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I believe...

"Every man Should believe in something, I believe I'll have another drink..."

I ruminated on this one over night, and here's as simple a statement of what I believe as I can manage. First, what I would call a "belief" is something that not only I feel as a matter of faith, but can also justify solely by reason. A belief not grounded in reason or logic is one that is not likely to stand up against change over time, or personal experience. As an example of something which is a matter of faith, and not of belief - I believe in God. I'm not sure if God is a creator diety, some sort of divine being, or simply the sum total of human spirit and compassion - but I believe that God exists. I can't prove it by empirical fact, or lay out any sort of logical argument which support this faith; it's a matter of personal experience which is largely ineffable. So that's faith, not belief.



I believe in love. Not romantic love (though that has its place in the pantheon, of course) but that kind of love which is a human being's desire to see other human beings know joy and not suffer. Compassion is another way to put it, though in English "compassion" seems to be more about pity for the plight of others, rather than also the hope for good and happiness. So I call it "love" but you call it "ferdisnerd" if you wanted to - my point is, I believe that love is the greatest thing we can do in life, it is the one act which ennobles us all, and is without exception a benefit to everyone involved. Love in this sense is not selfish - it is not that one desires something from another human being, or wants them to reciprocate - love is something that we give to others and is entirely selfless. So that's why it's not strictly romantic love, which of course has a component of desire; when we love a lover we also want them to love us back, to admire us and give us affection just as we do for them. There's just not a right word in English - love is too broad. Greek has "agape" which Christian writers have appropriated to mean selfless or spiritual love, but that's not what the Greeks thought it meant, so I'm not sure it applies.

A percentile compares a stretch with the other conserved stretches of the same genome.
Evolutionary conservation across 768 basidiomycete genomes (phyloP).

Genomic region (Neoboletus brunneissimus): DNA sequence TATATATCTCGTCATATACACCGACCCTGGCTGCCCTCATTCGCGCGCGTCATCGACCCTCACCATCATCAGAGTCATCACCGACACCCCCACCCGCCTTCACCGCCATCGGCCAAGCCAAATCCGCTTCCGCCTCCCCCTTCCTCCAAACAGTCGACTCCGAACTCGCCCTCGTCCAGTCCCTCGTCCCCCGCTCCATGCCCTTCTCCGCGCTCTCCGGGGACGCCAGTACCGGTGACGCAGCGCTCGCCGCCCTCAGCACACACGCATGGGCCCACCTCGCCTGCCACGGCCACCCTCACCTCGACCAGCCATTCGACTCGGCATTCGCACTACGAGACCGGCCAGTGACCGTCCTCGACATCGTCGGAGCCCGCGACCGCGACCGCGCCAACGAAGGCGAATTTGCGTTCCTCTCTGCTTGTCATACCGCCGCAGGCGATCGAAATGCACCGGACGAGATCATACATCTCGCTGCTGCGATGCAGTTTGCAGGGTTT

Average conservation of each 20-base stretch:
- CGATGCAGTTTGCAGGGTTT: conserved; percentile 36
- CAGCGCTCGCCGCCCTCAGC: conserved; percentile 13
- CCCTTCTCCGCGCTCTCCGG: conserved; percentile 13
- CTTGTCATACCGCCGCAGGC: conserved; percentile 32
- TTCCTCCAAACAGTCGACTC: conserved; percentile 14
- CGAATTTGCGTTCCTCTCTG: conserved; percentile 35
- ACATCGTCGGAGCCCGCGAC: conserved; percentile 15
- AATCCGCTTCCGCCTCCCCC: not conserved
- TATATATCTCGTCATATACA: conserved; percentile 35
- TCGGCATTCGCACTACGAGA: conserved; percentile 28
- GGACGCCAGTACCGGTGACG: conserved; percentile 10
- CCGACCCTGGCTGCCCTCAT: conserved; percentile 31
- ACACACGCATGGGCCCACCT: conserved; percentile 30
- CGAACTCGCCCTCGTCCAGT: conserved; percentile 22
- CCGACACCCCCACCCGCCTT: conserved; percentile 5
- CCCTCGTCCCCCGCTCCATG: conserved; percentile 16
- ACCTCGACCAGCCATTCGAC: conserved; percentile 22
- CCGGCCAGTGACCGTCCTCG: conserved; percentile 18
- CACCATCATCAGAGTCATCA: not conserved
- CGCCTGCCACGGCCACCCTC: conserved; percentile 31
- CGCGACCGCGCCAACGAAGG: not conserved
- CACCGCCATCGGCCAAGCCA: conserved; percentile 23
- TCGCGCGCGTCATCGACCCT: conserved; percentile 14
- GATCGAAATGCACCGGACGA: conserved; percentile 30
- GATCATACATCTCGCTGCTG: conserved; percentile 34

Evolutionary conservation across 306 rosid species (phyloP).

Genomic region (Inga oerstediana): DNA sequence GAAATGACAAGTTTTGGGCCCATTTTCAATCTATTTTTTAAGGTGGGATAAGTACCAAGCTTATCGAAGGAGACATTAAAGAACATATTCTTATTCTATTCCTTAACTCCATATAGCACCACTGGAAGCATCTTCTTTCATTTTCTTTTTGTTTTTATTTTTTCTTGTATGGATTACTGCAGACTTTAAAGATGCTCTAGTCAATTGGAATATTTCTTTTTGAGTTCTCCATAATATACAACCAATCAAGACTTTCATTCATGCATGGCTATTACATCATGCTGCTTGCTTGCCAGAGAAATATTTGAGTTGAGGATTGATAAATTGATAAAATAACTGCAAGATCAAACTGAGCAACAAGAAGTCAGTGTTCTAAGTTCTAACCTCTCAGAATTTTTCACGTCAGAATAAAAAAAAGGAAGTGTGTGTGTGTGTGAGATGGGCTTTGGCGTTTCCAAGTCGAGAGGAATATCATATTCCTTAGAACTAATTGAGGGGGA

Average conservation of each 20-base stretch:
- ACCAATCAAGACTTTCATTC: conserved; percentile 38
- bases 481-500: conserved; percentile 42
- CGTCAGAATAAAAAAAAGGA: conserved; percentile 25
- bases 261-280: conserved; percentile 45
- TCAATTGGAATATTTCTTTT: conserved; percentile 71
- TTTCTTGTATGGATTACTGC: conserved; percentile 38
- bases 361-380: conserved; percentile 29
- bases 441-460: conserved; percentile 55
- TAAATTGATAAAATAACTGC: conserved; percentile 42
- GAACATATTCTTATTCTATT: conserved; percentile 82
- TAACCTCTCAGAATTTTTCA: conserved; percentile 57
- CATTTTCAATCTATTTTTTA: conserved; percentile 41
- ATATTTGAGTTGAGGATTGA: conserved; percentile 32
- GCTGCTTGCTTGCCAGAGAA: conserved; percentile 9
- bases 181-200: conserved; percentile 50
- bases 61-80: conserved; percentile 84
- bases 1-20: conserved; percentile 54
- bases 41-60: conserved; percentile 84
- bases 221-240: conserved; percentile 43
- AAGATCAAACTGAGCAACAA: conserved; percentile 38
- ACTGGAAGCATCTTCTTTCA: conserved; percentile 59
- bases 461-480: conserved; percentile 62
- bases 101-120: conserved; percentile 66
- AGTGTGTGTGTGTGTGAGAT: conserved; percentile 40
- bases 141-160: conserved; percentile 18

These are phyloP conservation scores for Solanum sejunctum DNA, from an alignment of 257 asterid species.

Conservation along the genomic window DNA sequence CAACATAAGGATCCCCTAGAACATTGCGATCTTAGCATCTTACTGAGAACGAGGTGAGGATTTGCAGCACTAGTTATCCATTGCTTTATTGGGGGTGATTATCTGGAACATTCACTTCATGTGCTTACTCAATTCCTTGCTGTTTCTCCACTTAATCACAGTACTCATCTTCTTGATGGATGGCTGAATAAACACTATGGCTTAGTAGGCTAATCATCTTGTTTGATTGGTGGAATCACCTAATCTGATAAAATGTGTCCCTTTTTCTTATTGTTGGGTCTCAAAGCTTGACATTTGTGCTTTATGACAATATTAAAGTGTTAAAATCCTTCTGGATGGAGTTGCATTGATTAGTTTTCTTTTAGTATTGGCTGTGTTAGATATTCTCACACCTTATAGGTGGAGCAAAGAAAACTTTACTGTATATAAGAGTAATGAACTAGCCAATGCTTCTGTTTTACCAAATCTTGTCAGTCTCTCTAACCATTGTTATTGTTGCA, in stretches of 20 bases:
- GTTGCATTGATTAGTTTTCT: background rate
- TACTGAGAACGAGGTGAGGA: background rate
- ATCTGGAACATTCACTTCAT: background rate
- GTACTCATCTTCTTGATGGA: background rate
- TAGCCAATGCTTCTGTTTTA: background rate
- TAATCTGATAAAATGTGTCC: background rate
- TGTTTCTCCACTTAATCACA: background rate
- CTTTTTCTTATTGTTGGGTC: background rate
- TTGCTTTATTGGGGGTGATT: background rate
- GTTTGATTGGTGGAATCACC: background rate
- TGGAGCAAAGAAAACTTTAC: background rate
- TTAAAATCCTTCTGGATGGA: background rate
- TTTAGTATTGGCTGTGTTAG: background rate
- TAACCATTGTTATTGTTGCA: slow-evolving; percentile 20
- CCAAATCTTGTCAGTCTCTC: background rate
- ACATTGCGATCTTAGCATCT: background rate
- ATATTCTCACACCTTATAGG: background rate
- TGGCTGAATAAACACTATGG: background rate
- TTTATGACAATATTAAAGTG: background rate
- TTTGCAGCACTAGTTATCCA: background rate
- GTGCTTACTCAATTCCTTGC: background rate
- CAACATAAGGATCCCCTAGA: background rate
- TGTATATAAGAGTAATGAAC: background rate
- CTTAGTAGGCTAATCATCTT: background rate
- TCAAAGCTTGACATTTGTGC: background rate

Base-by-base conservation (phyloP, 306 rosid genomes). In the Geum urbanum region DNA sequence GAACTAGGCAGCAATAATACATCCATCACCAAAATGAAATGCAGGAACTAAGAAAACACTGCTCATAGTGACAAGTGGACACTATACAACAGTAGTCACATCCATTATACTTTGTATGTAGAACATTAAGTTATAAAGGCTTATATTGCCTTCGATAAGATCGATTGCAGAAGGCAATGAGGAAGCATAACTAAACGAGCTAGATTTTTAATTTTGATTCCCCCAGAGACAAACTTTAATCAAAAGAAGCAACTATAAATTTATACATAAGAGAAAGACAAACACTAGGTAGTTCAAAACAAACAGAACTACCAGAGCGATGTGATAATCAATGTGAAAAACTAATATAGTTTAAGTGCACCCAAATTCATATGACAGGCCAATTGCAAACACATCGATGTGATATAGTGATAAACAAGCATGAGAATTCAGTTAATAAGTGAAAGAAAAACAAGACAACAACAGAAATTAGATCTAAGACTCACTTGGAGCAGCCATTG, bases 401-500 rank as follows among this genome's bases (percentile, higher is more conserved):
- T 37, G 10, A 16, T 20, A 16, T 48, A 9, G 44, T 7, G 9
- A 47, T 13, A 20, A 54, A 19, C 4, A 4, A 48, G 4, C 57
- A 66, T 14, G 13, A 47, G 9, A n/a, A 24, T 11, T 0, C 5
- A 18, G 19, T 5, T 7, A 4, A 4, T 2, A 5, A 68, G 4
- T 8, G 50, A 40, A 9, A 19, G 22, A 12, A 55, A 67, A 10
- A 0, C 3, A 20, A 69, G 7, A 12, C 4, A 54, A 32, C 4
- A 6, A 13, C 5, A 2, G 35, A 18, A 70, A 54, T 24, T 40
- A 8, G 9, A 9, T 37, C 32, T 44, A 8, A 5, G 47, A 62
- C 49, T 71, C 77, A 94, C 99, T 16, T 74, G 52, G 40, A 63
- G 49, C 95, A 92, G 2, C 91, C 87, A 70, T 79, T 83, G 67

Anyway, when we love another (or ideally, all others) , we can't help but do right by them. If we seek to always do the most loving thing possible, it's unlikely we'll go far wrong. If love informs our desires and ambitions, we will probably do little harm (and especially intentional harm) and perhaps also do much good. Loving acts tend to be generous, understanding, honest, caring - acts which are not loving will be self-serving, greedy, angry, hateful or simply apathetic. Imagine a world in which all people seek always to do the most loving thing. I know that's not the world we live in, but if something is not, but ought to be, are we excused from trying to bring it about? I believe that we are not (see Kant's categorical imperative for logical defense of this..) and so ought to strive as best we can. Our faculties are limited, so we have to pick our battles. This is the battle I've picked.

But imagine if we were to do this, to lead as loving a life as we possibly could: but our love were never returned? There is still great benefit to be had to the loving individual. A loving heart is its own reward; a heart (or if you want to be strictly rational - mind) full of love has no room for acrimony, jealousy, anger, regret... a loving person goes through life experiencing the condition of love. This is a desirable condition that brings about a sense of peace, belonging, and positive affect and agency on the world. A loving person benefits not only all people everywhere (and especially those whom he has the opportunity to have not just loving thoughts or wishes - but also loving acts) - but also himself.

I believe in love. I believe in its power to redeem those who have faltered, I believe in its power to heal the hurt and refresh the weary. I believe in love as a powerful force for good - as the best thing that we can do on earth, and in our lives. It's hard, it's challenging, and we are bound not always to succeed - but I aspire to lead a loving life.



That's the one thing I can say with certainty that I believe in - that I defend with reason, that I feel in my gut, and which informs the way I lead my life. There are other matters of faith or instinct that follow, or are just inclinations or artifacts of my experience - but if I had to distill it all down into one simple statement, this is it.

Comments

( 1 comment — Leave a comment )
thealiwoman
Jun. 23rd, 2006 11:57 pm (UTC)
Never has one so clearly stated my own life's mission statement. I told someone once that I strive to be love, not just act out of love, but to be it in every moment. I think this is the message inherent to Buddha, Christ, Mohammed, and other spiritual mystics through the ages.

This beats to hell anything I could've written. This I believe:).
( 1 comment — Leave a comment )

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